Cooking from the Middle Ages to the Present Day
We need to eat to survive and this is cooking’s primary purpose. But cooking is not only a matter of survival; it is also a social practice and key part of our cultural heritage. Recipes and cookbooks, as well as historical literature, testify to this. Medieval feasts in particular were not only about eating: they constituted a ritual often involving a range of religious metaphoric traditions which had an important impact on society.
This realisation was the starting point for a conference organised by the University of Graz, Austria, which I attended this summer. The aim was to reconstruct cooking themes and practices from the Middle Ages. We discussed so-called ‘dietetics’ (people’s dietary needs), ‘foodpairing’ (how best to combine different foods) and methods of preparation. In addition, we considered table culture in medieval courts.
The different aspects of the topic generated a multitude of questions: ‘what can we find out by looking into medieval cesspools?’ or ‘how did people work in a medieval kitchen?’ My own topic was how recipes have developed and circulated since the time of Maria Sophia Schellhammer’s influential Brandenburgisches Kochbuch (Brandenburg Cookbook). In what follows, however, I just want to give a short overview of some of the main points of our discussions.
In the Middle Ages, medical science had a significant influence on what was considered healthy and nutritious. This was particularly important among the higher classes. One example is the German Benedictine abbess and polymath Hildegard of Bingen, who is still influential today. Searching for her name on Amazon yields 104 results; most of these are modern recipe books belonging to a kind of ‘back to nature’ movement.
At the conference, however, Ortrun Riha, a historian of medicine, pointed to the great misconception of Hildegard’s works. She had distinguished between recipes for diseased and healthy people and her recommendations were never meant for everyday cooking at the time when she wrote them.
Medieval understandings of human health, unsurprisingly, bore little resemblance to modern day medicine. The most popular principle was ‘humoralism’ which posited the existence of four different temperaments: phlegmatic, choleric, sanguine and melancholic. These humours, changing seasons, and cooking were correlated with a concept of human wholeness and unity. Therefore, food preparation was a sophisticated task that also had to take into consideration Christian traditions of the day.
The most popular and timeless tradition with regard to religious dining culture is the season of Lent. Of course, it was subject to different variations. But in this period, food preparation became almost artistic work: How could meat be replaced or even hidden, for example in pies? What kind of meal was suitable for noble society? Which colours of food were appropriate for different phases of the ecclesiastical year?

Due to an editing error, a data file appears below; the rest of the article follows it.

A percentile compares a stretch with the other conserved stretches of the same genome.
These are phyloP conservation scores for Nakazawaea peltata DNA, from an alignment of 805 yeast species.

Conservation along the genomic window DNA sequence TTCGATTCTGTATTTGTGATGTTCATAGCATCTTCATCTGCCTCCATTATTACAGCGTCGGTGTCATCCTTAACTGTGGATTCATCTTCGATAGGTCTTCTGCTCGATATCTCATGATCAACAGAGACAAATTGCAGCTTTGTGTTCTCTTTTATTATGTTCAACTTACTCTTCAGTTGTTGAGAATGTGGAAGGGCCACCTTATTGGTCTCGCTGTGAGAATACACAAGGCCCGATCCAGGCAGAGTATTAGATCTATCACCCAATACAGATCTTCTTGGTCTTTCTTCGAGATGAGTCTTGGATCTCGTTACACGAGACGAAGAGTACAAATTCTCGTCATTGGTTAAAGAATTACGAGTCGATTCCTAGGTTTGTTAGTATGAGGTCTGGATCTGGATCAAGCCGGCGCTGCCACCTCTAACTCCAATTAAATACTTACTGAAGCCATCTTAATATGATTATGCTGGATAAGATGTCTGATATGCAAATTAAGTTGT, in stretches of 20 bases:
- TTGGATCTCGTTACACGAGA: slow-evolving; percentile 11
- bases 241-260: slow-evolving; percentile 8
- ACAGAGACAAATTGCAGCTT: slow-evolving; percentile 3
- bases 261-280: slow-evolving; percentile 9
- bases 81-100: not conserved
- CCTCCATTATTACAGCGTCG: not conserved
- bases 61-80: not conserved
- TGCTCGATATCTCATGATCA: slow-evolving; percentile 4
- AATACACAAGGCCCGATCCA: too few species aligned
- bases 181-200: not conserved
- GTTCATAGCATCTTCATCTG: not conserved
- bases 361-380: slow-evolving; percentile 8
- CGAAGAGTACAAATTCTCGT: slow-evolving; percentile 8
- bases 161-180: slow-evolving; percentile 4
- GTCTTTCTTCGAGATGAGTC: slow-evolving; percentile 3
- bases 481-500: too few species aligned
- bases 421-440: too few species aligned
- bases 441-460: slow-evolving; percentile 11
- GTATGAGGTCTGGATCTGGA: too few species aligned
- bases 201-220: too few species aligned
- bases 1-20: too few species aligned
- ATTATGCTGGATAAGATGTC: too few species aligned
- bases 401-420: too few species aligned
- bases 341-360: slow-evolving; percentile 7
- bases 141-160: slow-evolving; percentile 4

During the conference, many of the keynote speakers mentioned several other, sometimes forgotten, examples of metaphoric food preparation such as the ‘Blanc-manger’. This contemporary famous recipe requires – depending on the cook – almond milk, sugar, lard, chicken or fish and sometimes even viola blossoms. Its popularity derives from the white colour, which was thought to signify purity and virginity.
To revive some of these culinary cultural legacies, the group of scientists tried to replicate a dozen medieval dishes. The fact that a number of ingredients no longer exist due to the reduction in biodiversity posed a considerable challenge. However, the results were persuasive (and tasty), as the pictures show:
The Swiss molecular cook Rolf Caviezel and the flavour lab scientist Fritz Treiber of the University of Graz gave an insight into the opportunities offered by modern cuisine. Nowadays, the kitchen is an experimental laboratory of analysis allowing for the segmentation of edibles and their ‘reconstruction’. New cooking techniques such as the centrifuge make for continuous innovation.
Nowadays, it is possible to explore strange new worlds of taste and culinary creation, to seek out new flavours and compatibilities, to boldly go where no one has gone before. Beer can be brewed with coffee, coffee made with earth, and three pieces of cucumber turned into different sediments and later cooked anew. Our cultural development makes the subject of cooking as diverse and relevant as it was in the Middle Ages.
For further information
The local Austrian television channel recorded our experiment of ‘reproducing’ recipes from the Middle Ages: You can see some of the results here (in German):
(relevant section 4:46 – 6:58)